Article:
Shareholder voting advisor Pirc has attacked British companies for producing virtually identical responses to consultations on a series of crucial reforms to the way they are governed.
The organisation, which advises some of Britain's biggest companies on how to vote at annual meetings, has investigated a series of responses to the Competition Commission's consultation on reforming audit.
All use the stock phrase "costly and disruptive" to describe a move to force them to change auditors every 15 years.
And, it says, many paragraphs in responses to the consultation are virtually identical save for a few small changes.
Pirc has criticised the practice, known as "Astroturfing", which it says provides "little insight into their companies' particular circumstances" or why a reform might really be detrimental to a business.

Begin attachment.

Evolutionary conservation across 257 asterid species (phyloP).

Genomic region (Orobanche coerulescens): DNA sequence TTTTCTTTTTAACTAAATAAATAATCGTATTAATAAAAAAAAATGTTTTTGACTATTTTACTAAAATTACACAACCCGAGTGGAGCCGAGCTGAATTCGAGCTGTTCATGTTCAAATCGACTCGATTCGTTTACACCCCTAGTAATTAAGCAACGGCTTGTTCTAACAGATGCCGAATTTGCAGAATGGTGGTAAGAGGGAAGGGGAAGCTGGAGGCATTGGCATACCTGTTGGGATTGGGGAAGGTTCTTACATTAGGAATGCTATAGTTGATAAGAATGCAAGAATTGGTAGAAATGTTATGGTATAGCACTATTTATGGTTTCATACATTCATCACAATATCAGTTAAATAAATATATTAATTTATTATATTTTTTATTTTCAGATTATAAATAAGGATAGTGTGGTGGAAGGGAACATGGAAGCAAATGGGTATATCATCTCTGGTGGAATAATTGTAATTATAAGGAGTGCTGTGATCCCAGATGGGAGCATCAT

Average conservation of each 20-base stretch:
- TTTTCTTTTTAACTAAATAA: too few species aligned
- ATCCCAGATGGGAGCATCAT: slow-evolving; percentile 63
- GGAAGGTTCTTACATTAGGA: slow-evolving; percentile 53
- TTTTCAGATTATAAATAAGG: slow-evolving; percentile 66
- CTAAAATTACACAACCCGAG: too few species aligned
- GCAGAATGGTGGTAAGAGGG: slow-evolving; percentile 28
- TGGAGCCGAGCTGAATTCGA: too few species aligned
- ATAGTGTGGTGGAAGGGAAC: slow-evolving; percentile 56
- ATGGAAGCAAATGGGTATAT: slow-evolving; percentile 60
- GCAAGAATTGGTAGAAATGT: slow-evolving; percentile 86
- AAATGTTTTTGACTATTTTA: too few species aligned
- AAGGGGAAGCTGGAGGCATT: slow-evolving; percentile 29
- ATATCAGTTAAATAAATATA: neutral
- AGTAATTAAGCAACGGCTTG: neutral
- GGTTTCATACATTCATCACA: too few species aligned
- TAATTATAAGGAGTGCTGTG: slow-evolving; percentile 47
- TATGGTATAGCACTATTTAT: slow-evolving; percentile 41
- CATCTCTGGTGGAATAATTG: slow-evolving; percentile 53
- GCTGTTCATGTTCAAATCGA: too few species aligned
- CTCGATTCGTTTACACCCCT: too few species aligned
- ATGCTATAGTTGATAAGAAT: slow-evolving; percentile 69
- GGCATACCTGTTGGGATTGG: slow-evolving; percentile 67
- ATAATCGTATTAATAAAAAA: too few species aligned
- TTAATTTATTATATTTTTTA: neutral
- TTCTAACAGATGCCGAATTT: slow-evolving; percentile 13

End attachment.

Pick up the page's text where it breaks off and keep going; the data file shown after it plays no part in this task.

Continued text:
It also takes a sideswipe at business for accusing governance advisors of using a "tick box" approach when generic responses to consutlations amount to much the same thing.
Highlighted in its "Alerts" circular, are similar paragraphs from GlaxoSmithKline, the drugs company, and SABMiller, the brewer. The former says: "If having conducted a formal tender process it happens to be the incumbent auditor who can deliver the best audit, it makes no sense to appoint an alternative, especially given the length of time and resources required in the early years following a new appointment."
The latter says: "If the outcome of a tender process confirms that the incumbent auditor is best qualified for the role, it makes no sense to appoint a second best alternative given the length of time and resources required in the early years following a new appointment."
The Competition Commission is investigating company auditing in the wake of a referral by the Office of Fair Trading. Currently just four firms: Ernst & Young, KPMG, PricewaterhouseCoopers and Deloitte audit the accounts for 95 per cent of the FTSE 100.
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